Showing posts from July, 2010

You lose some you win some...

I spent all day Saturday digging out all (hopefully) the roots of the invasive Lady Di Heleconia.  That area is now a bit bare, but I am sure it will all fill in soon enough.  I moved a couple of cordelines there that were not doing well in the shade and along with the crotons should create quite a colourful spot.  I cleared a path behind that area to go to the back of the garden as it sometimes gets a bit prickly going past the duranta.  I think the franzipani will do better now that it has more light and air.  Good, another job to tick off the list.  Behind the tree fern these heleconia are flowering.  Maybe they should be further out in the front as they are quite low and hidden. they have great detail in their colouring. My neighbour gave me a piece of her tassel fern......hers is in a hanging pot  the last one I saw was in Delaware at Longwood Gardens.  I cant believe the tropical plants they grew there in the "ballroom", and I come home to discover one in my neighbou

Winter native flowers in the tropics

The dry season is when a lot of native Australian plants come into their own. My bouganvillea that I started from a slip is heavy with flowers  I have a greyvillea that I planted at the beginning of the wet season in the front garden and it has just been sitting there doing not much for an awfully long time.  Greyvillea are one of the iconic Australian native plants, and mostly like the drier areas on Australia.  I figured if I planted this one alongside a fence where I rarely water, and it gets full sun it might be happy. In fact when some eggplant volunteered in the area, I let them stay since the greyvillea was just, well...  there... a grey plant against a grey fence.   It is a Sandra Gordon Greyvillea - supposedly suited to the tropics, flowers year round, or so the label said.  Recently I noticed some little buds forming and now look what is happening.... Look at the details.... I can just see why these attract the little honeyeaters! Isnt this just an amazing flower,

Veggie Garden Update

When I returned from my five weeks away the veggie garden was a little overgrown.  Cherry tomatoes everywhere, and as I carefully put in some stakes and tied branches back I discovered that the capsicum        plants had been buried underneath them.  Hopefully they will perk up now that they can come up for air.  I don't know why I have such trouble growing the large bulbous capsicums that you see in the store.  Oh yes I do!  They are capsicums on steroids or hormones or something!  My little organic ones are very tasty though!  Supermarket produce can give you such an unreal expectation of what your garden should produce.  Isn't that sad. they should be ashamed of themselves. My lettuces have essentially lain over and gone to sleep..... on long leggy stalks.  Anyway I planted some seeds and we will see what comes up.  Snow peas, lettuce, radish, silverbeet, green beans, gemsquash, amaranth.  Our winter has been strange - a lot hotter than normal, and we have been getting quit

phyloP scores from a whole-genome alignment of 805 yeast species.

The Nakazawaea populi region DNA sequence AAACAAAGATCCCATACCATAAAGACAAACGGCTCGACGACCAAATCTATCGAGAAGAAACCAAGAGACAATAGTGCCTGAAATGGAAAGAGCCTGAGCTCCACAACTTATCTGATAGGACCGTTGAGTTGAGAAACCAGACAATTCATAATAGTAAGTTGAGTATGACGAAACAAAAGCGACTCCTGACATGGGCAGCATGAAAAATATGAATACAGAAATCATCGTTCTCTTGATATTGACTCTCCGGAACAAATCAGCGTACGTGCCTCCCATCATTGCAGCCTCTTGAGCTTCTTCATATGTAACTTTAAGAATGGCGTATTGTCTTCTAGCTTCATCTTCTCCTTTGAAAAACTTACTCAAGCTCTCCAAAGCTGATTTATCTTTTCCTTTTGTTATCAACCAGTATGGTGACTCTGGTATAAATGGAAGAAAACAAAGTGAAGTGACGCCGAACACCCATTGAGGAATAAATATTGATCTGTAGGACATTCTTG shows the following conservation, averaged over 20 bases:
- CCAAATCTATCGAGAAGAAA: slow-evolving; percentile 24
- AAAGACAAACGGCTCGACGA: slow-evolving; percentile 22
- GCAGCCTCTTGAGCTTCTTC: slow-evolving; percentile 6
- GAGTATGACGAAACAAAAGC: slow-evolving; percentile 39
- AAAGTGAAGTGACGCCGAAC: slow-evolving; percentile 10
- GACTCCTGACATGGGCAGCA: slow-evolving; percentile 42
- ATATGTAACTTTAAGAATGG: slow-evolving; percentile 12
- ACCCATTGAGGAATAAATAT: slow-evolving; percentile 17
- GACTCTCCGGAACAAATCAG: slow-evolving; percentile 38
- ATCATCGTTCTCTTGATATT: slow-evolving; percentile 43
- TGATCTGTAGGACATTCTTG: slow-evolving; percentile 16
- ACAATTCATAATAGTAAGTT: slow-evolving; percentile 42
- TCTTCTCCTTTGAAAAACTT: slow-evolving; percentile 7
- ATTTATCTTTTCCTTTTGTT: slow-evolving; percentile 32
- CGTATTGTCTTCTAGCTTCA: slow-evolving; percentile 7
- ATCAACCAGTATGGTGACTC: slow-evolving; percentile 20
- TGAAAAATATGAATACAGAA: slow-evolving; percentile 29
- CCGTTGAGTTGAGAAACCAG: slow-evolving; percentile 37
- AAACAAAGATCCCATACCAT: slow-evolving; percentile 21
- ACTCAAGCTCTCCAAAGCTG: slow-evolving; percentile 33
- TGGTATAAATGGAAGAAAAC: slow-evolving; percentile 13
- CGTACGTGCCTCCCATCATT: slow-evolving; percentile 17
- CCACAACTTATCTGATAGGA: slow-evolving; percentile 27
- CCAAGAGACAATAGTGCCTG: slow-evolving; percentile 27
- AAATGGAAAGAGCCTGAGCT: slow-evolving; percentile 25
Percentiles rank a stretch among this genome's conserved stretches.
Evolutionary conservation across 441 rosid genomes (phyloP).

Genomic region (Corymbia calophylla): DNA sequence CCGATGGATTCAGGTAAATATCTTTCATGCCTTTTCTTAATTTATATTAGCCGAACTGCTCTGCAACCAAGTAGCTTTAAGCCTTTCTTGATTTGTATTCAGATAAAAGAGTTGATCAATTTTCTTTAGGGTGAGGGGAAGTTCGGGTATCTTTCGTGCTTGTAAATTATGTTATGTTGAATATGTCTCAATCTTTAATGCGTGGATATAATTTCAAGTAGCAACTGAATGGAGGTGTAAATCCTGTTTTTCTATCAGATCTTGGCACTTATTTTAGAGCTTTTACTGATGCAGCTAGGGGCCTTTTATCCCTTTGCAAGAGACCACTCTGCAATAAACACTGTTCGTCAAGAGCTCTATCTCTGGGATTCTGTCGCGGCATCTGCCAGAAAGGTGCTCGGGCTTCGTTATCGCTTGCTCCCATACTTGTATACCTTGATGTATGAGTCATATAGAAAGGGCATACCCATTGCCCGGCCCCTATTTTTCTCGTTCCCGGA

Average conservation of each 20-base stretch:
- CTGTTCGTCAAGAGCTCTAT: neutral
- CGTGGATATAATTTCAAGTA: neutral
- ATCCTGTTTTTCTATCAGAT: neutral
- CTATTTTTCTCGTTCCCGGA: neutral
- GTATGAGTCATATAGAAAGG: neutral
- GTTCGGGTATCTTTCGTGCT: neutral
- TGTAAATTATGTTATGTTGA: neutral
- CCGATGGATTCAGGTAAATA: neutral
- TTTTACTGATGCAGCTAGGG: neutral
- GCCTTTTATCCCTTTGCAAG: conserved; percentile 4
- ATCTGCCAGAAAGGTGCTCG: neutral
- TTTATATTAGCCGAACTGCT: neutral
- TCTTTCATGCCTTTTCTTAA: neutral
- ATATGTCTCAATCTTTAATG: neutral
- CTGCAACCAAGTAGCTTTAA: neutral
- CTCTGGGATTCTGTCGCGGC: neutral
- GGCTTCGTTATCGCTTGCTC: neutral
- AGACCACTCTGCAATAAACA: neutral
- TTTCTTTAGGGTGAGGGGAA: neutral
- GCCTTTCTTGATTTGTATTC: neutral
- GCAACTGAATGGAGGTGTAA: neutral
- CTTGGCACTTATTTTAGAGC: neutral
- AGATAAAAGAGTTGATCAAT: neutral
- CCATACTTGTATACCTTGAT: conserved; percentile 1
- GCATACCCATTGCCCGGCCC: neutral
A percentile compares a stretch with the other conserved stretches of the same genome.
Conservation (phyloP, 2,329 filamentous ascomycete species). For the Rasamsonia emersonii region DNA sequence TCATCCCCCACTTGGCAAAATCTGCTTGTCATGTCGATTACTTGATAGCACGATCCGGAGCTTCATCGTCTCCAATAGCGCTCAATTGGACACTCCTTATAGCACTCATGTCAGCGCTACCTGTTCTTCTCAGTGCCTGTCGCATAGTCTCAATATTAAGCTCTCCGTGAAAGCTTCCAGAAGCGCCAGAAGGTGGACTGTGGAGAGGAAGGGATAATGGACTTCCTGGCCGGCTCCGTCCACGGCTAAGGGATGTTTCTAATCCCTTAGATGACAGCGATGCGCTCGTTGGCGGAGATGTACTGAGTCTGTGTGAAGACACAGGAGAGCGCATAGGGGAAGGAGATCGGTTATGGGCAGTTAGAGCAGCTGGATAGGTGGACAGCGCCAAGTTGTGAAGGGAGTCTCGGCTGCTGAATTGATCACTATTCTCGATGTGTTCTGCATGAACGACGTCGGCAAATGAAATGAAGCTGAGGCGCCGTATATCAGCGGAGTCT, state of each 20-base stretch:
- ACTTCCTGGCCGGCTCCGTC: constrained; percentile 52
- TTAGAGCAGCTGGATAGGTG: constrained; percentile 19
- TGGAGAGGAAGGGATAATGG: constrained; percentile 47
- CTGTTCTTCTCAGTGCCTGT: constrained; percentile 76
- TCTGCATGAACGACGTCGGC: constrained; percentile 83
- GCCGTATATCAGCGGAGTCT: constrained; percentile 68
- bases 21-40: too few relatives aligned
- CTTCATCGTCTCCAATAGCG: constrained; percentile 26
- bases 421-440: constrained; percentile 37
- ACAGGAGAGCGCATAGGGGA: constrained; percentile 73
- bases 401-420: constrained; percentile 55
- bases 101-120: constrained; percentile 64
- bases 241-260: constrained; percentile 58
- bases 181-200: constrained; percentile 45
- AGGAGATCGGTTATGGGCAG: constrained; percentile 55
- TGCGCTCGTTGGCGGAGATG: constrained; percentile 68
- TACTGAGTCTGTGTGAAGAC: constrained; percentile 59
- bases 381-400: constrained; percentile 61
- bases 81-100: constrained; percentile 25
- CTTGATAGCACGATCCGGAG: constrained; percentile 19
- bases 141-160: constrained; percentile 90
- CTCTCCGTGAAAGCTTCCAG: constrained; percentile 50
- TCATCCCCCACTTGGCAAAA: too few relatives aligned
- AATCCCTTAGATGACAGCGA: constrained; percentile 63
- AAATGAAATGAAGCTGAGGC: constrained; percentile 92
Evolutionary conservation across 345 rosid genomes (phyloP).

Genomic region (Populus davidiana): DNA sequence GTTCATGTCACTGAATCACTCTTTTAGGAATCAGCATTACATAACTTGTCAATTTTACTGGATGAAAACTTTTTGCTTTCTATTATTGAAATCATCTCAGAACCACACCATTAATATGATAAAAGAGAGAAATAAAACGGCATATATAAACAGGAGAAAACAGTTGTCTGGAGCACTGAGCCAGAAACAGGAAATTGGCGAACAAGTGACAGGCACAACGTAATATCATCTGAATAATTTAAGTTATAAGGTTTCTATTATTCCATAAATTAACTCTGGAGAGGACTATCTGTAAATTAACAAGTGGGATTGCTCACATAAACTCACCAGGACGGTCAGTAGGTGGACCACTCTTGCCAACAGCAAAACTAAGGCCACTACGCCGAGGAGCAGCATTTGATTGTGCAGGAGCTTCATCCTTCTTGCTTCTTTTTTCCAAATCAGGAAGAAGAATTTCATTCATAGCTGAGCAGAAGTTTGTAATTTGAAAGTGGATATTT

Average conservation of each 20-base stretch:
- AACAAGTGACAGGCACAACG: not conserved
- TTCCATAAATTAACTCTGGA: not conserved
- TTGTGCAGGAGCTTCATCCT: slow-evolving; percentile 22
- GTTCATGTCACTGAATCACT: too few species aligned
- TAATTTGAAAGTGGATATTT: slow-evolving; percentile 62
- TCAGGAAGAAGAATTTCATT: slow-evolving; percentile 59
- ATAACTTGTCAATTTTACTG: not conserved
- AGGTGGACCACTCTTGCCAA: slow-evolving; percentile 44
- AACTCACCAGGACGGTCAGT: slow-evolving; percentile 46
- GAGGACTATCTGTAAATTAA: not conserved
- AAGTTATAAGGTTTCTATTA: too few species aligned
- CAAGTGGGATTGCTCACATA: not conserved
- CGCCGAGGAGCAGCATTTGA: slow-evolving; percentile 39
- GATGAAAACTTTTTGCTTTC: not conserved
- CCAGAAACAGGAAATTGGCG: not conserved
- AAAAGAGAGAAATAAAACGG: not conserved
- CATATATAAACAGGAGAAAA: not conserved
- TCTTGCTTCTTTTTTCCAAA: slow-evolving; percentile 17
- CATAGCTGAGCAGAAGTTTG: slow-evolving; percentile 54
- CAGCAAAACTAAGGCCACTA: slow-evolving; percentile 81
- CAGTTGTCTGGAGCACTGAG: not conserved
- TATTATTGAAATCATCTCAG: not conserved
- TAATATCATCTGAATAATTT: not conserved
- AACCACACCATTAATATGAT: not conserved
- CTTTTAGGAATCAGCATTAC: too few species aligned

I was walking around the garden with a friend last evening and discovered that one of my pineaples is actually starting to fruit!  For years I have patiently cut the tops off pineapples and plopped them into the ground.  Occasionally I move them into another area, and so scattered around the garden are these pineapples, but I had sort of "forgotten" that one day they might bear fruit.  I did know that they take a couple of years, but dont really keep track.  Sometimes if one has been in the way I have just pulled it up and moved it or (heaven forbit) tossed it into the compost.   I have no idea how long ago I planted this but isnt it simply marvellous that you can take the top off a pineppple, plop it into the ground and it will eventually give you another pipenapple? mmm... yummy

Invasive Heleconia

Last weekend I began to thin out a few of the Lady Di Heleconia.  Now these have been my favourite heleconia by far, BUT the problem I now discover is that they are very invasive.  Sooooo.... I made the huge decision to rip them out - yes all of them.  So far I have just removed them from the front section. My hubby is very nervous as he loves the privacy they give, but  just one day of digging out roots made me convinced that the sooner I get rid of them the better.  We are going to have a bald spot for  a while, sorry Hubby!   I cant afford to go out and buy some full size plants, so will have to start out with some more cuttings, but look how quickly the garden filled in before from nothing.  I like the look of the purple flowers  and yellow leaves together alongside this area and the red of the pointsettia in the winter, although I wonder if it some sort of diesease with the yellowing of its leaves.  Everything got a good long drink of seaweed tea on my return so hope that perk

Back home again, and big plans

It has been a week since I got home, but there have been so many things to do, and in fact I haven't wanted to take photos of my garden until things are just perfect.  Isn't that always the case?  I did do a tiny bit of gardening - I planted out a herb pot for my daughters windowsill and so far things are doing well there.  I tried out my new camera overseas and will just tease you a  little with some photos of other flowers I looked at while away --- oh how sad, I said I would never do that!  Only my hard labour on this blog!  Just a tease though - we will call them guest flowers. I found that while sitting in the swing with my dear hubby (who did such a great job of keeping everything alive and flourishing) I was already thinking about ripping out the heleconias and putting some sort of lower edging plant so that the crotons behind them can be seen.  Then the area next to the swing will have some work done on it at the beginning of the wet season.   Hopefully the Hippeast